Why director says homeless camps ‘made sense’ for Salt Lake City

Brandie Smith packs her things while excavators pick up the remains of homeless camps and load them onto dump trucks near the Rio Grande Depot in Salt Lake City on April 1, 2021, only options for dealing with overflow protection needs during the pandemic (Laura Seitz, Desert News)

SALT LAKE CITY – Despite a string of recent violent crimes and other incidents in Salt Lake homeless camps, the city’s homeless director says small camps were one of the only ways to cope with the ever-growing number of homeless people in the area amid the pandemic.

The city needs 300 more shelters for people on the street, said Andrew Johnston, Salt Lake City director of homelessness and public relations, Thursday when he presented leaders’ plans to tackle homelessness during an online event hosted by the Pioneer Park Coalition discussed.

COVID-19 made it “sensible” for the city to allow camping in smaller groups to keep transmission rates low and ensure stability and security, Johnston said.

“And that still happens and you will see an attempt to keep the bearings smaller, but there are bearings,” he said.

But if the 300 beds needed are found, “we can handle camping very differently than we do now, I think,” added Johnston.

Early Thursday, Salt Lake police shot dead a man suspected of stabbing and seriously injuring a woman in Pioneer Park near a homeless camp after allegedly cracking down on police officers. In mid-May, a man fatally hit another person in a homeless camp near 235 S. Rio Grande Street.

The city’s camps have also sparked conflict between activists and the Salt Lake County Health Department, which regularly cleans the camps if they get too big, dangerous, or become entrenched in an area

When asked to respond to business owners ‘concerns about crime in these areas and whether the city would consider a 24/7 foot patrol of police there, Johnston said discussions about officers’ overtime were needed to keep them up Provide services.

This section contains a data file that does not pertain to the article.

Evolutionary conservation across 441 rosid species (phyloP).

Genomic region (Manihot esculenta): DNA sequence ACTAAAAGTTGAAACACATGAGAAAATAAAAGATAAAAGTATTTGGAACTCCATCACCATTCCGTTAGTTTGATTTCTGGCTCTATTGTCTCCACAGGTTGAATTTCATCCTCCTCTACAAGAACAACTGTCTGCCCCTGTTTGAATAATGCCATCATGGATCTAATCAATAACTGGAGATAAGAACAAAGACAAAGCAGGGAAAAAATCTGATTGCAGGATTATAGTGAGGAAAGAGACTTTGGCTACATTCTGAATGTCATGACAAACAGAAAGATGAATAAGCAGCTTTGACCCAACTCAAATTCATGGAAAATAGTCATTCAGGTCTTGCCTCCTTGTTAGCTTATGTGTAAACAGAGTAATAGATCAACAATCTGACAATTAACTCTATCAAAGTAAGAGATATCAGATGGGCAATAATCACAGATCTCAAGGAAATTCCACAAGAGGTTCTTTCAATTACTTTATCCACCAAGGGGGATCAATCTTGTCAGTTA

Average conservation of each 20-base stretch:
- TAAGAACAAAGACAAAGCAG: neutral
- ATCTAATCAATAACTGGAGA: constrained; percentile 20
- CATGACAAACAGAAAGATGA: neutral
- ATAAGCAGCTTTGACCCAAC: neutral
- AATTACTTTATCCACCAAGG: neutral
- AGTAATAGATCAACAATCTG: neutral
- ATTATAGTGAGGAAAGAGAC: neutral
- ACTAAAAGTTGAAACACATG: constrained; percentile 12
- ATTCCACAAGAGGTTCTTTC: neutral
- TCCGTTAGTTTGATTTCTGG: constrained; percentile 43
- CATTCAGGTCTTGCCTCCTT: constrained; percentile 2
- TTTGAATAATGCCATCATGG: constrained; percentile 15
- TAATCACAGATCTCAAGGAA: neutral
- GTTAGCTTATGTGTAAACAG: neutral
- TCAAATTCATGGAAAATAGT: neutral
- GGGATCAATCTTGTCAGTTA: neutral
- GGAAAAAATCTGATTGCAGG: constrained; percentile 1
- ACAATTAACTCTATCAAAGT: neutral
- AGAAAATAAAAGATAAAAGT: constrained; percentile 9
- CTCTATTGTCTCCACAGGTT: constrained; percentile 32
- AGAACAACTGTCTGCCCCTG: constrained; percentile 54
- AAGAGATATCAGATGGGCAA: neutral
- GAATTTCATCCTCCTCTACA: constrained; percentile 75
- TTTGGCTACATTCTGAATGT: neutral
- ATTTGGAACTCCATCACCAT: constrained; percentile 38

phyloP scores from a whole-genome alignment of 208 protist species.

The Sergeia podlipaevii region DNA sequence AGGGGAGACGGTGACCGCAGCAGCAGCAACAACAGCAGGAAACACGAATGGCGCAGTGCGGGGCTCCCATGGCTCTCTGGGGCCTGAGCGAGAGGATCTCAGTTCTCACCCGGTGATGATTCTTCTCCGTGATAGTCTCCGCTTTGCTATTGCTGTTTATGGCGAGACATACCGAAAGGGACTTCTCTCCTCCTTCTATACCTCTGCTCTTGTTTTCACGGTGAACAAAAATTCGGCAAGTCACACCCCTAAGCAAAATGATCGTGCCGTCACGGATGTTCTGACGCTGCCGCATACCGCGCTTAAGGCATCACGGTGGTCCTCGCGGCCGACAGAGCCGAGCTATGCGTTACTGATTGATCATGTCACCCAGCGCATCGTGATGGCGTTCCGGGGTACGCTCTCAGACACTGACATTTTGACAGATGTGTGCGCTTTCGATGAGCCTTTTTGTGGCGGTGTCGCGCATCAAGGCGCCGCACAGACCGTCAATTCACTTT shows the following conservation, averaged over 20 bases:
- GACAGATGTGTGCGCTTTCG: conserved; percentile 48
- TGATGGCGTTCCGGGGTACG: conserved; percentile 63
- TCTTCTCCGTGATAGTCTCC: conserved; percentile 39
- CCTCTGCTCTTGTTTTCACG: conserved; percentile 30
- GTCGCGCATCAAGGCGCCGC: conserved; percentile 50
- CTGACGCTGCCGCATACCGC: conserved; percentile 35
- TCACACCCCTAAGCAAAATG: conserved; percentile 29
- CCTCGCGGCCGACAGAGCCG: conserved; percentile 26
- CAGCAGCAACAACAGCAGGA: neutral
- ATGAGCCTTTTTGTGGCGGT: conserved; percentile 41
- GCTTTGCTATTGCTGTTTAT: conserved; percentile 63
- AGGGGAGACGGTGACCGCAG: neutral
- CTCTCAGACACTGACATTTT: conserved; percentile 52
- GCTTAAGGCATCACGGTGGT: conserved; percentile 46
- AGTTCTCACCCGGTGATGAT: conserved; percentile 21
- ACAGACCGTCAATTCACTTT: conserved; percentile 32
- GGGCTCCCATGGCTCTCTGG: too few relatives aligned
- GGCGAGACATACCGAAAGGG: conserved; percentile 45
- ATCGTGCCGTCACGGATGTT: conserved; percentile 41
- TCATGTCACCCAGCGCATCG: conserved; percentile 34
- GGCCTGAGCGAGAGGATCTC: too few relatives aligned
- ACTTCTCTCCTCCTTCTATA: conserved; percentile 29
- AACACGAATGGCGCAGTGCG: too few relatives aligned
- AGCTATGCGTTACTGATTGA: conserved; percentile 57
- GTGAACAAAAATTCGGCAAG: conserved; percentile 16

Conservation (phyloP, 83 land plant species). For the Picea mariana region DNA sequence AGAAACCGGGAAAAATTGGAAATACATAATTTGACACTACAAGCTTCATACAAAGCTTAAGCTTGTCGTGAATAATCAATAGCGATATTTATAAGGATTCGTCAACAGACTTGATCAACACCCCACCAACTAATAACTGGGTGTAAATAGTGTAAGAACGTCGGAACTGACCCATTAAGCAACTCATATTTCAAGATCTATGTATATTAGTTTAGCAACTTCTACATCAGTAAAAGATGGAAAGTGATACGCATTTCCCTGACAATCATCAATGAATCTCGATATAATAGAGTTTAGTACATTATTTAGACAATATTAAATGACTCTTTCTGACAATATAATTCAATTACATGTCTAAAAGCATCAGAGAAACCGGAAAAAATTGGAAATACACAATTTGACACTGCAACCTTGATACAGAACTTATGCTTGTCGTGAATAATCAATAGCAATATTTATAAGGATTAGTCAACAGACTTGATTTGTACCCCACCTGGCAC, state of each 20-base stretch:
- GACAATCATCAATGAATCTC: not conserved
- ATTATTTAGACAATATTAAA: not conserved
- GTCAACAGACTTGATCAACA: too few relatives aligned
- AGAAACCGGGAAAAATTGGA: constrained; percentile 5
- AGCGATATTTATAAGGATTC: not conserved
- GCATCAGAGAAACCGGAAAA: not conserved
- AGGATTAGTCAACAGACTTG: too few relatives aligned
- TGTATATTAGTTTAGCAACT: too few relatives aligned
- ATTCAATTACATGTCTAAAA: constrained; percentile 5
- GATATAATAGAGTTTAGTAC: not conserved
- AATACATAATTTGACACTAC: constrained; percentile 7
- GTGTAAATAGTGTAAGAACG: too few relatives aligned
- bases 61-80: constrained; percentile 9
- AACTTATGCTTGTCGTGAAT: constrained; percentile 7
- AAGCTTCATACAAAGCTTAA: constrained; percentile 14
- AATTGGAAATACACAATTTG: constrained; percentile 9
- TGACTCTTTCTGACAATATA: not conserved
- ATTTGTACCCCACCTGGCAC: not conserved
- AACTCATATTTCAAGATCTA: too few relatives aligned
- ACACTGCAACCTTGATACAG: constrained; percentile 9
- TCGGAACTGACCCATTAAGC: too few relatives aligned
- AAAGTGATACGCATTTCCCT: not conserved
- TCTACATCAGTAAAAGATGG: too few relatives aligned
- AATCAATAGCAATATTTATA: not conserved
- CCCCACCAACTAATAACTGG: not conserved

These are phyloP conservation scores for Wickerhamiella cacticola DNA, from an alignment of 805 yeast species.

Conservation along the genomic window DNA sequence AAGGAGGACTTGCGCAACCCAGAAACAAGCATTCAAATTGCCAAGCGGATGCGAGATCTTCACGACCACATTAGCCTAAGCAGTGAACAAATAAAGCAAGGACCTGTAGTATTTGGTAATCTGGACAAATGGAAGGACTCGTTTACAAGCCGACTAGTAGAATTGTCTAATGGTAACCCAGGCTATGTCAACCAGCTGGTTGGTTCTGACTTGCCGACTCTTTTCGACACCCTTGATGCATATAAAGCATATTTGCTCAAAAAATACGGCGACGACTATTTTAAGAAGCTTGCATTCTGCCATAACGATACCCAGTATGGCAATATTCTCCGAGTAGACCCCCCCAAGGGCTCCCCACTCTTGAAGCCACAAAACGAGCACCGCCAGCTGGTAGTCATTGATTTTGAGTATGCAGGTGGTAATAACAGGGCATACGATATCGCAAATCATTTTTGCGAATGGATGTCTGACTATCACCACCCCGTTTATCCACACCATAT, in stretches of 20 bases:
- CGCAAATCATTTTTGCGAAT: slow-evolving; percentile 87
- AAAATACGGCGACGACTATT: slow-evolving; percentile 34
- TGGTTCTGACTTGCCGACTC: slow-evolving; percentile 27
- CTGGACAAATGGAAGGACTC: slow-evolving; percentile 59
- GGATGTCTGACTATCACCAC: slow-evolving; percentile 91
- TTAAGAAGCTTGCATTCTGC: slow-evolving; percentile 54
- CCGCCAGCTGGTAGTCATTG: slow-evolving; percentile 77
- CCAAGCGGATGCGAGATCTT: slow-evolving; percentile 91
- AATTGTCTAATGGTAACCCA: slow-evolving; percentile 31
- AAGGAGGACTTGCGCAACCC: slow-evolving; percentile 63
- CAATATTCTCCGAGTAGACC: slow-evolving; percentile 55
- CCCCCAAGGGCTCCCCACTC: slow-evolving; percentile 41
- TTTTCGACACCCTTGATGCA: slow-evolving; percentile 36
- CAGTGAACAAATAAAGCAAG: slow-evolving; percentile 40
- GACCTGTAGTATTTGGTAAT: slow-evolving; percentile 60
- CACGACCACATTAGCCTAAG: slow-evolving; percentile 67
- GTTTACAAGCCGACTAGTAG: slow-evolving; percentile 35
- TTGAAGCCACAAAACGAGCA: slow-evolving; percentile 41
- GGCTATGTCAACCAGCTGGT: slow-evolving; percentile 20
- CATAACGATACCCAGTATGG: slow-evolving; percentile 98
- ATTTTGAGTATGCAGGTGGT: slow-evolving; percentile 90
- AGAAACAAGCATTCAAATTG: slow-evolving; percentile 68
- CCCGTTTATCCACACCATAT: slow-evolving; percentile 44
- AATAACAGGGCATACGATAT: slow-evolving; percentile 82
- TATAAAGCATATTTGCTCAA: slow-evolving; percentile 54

Salt Lake City Police Commissioner Mike Brown said in February that the department is continuing to work to resolve the loss of 60 employees last year following the summer riots, numerous protests, calls for a police defuse, controversy over the use of Police K-9s recover for arrest. an increase in violent crime, low morale and a hiring freeze. While new officers are hired, training and certification takes several months, Brown said.

“You’re trying to get people on patrol from a lot of other disciplines, investigations and other things. And sometimes that helps with an area, obviously, a presence and dealing with the immediate things that happen before everyone else. But it also means that the investigations that may get to the very root of things can sometimes take a little longer. But that would be a good question to speak to PD when they figure out how to balance their resource issues now, “said Johnston.

Downtown Ambassadors, a pilot program, also serves as a “presence that helps deter larger numbers,” he said. However, the program is expected to lose funding in 2022, he said, suggesting that it may need to continue.

Although short-term, temporary housing needs to be addressed, the single most important factor for the future is housing construction, Johnston said.

“And we have known that for many years. As a state, 15 or 20 years ago we did a great job of identifying that there are subpopulations and homeless people in the city and in the county who are not housed in our Shetler Building specific apartments tailored to their needs, which has taken the load off the housing system, “he said.

“When we talk about housing, it’s not just a platitude, it’s not just a simple answer to a complex question,” he added.

Live first is not the approach because it completely solves the problem, but it paves the way for individuals to get the services they need. If all efforts weren’t focused on long-term housing, Johnston said short-term solutions would become “permanent”.

“And if you look at many other cities, you will find that many of them have become permanent, in some cases where they don’t believe in living space at all. And so they are turning tents and these places into permanent places that I’m not sure anyone really wants to be the permanent answer, “said Johnston.

He said the dilemma is “creating multiple tracts” – “focusing on living continuously, not just for a short period of time. … It has to be a consistent process, ”as well as responding to the immediate needs of those down the road.

While Salt Lake City needs an additional 300 beds, there are close to 3,000 units in the county for those who are either in shelters, camping, or regularly going to shelters, Johnston noted.

“We’ll probably need 1,400 a year in the future just to keep up with the numbers as they seem to be growing. Our population as a whole continues to grow due to the strong economy and tight housing market,” said Johnston.

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